Cuts to food and trips: MPs to share the public sector pain

The Speaker, John Bercow, last night wrote to MPs pledging extra cuts to House of Commons spending “in the light of increased financial constraints on the public sector”.

He told MPs that “the House of Commons Commission has agreed to cut £12 million from the budget for the House in the current year. This marks the start of a fundamental review of expenditure, which will deliver further savings over the next three years.

The savings to be made this year are 5 per cent more than the Commission originally planned, and will reduce estimated spending for 2010/11 to £219 million. This action follows the Commission’s decision in December 2009, to cut House expenditure by 9% by the end of 2012/13.”

Bercow, like his predecessor Michael Martin, has been adversely criticised for his own expenditure, as was Lord Chancellor Derry Irvine in the early days of the Blair era. Holders of great ceremonial offices, at the best of times, are easy targets.

MPs will be affected by some cuts directly, with £800,000 being cut from the budget for select committee travel this year and a further £500,000 savings being found from raising prices in the Commons’ bars and restaurants.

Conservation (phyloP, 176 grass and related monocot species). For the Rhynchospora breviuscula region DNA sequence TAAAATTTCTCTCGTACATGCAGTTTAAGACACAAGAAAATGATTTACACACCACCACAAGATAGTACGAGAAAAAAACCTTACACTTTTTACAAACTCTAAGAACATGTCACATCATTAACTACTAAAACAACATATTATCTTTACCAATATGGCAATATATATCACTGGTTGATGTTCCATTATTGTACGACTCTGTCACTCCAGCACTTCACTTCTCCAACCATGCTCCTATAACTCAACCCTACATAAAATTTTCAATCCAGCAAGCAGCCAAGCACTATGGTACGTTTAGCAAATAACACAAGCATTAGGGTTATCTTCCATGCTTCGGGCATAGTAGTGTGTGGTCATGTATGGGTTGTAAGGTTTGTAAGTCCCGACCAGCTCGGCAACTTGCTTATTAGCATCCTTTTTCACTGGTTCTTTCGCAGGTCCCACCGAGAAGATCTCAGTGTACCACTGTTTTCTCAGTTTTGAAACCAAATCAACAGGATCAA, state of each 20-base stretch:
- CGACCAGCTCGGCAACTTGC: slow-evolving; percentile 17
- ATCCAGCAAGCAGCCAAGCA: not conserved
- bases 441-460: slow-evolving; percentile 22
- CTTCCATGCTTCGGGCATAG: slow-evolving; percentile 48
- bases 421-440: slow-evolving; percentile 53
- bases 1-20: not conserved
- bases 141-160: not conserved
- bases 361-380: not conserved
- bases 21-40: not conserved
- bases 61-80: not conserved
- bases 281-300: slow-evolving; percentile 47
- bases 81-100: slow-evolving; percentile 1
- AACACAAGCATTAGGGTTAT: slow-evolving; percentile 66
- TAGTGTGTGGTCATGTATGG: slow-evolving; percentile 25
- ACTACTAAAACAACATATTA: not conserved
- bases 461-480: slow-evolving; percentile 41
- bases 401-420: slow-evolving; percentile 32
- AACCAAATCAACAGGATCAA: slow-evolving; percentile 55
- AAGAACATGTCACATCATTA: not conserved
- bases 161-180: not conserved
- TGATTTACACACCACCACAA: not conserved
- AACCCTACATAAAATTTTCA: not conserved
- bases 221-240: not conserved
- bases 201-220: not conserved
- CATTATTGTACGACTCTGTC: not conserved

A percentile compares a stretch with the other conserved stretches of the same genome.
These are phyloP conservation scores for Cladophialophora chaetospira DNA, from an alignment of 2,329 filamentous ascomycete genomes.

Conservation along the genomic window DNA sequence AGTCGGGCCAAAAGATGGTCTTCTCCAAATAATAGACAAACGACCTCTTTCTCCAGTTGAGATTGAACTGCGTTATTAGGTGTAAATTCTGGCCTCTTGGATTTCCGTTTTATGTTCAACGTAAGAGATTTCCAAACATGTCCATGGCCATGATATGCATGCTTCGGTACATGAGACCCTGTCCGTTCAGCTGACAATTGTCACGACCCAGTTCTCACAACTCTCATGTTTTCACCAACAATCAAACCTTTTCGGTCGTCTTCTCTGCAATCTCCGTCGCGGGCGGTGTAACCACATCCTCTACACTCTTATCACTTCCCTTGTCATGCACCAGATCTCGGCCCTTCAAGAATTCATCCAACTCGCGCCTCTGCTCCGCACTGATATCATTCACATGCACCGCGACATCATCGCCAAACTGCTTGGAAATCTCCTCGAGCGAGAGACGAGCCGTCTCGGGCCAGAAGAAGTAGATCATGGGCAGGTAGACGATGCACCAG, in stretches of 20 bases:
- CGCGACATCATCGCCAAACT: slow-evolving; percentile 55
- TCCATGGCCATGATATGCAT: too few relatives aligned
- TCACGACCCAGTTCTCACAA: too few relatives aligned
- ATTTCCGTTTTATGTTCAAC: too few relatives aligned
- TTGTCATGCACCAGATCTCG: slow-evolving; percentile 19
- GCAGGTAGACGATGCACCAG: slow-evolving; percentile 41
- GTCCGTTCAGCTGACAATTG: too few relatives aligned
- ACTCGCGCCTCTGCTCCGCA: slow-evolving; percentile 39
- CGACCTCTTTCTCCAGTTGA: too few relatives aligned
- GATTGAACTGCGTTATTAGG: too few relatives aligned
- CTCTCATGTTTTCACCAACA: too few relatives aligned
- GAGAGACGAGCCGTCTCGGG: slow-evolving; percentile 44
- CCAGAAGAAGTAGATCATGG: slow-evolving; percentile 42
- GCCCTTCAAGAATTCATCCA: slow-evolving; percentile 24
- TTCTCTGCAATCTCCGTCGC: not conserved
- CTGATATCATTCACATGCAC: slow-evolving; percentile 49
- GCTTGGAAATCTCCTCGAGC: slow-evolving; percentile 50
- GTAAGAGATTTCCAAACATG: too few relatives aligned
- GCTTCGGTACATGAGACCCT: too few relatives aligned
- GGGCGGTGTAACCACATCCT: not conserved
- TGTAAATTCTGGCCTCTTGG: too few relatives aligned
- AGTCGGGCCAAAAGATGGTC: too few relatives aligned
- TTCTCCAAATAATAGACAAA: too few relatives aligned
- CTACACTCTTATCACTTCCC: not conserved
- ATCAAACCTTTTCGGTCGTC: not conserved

As Bercow’s letter tells MPs: “this will bring cafeteria prices into line with typical workplace venues and bar prices into line with a competitively-priced high street pub chain. We will consider further cuts to catering subsidies as part of the options for delivering savings over the next three years.”

He is sure that honourable Members will agree that they “need to respond to the economic challenges facing the country and to reduce the cost of the House to the public purse.

“These measures”, the Speaker concludes, “are a first step to reduce the House budget in line with similar reductions taking place elsewhere in the public sector.”

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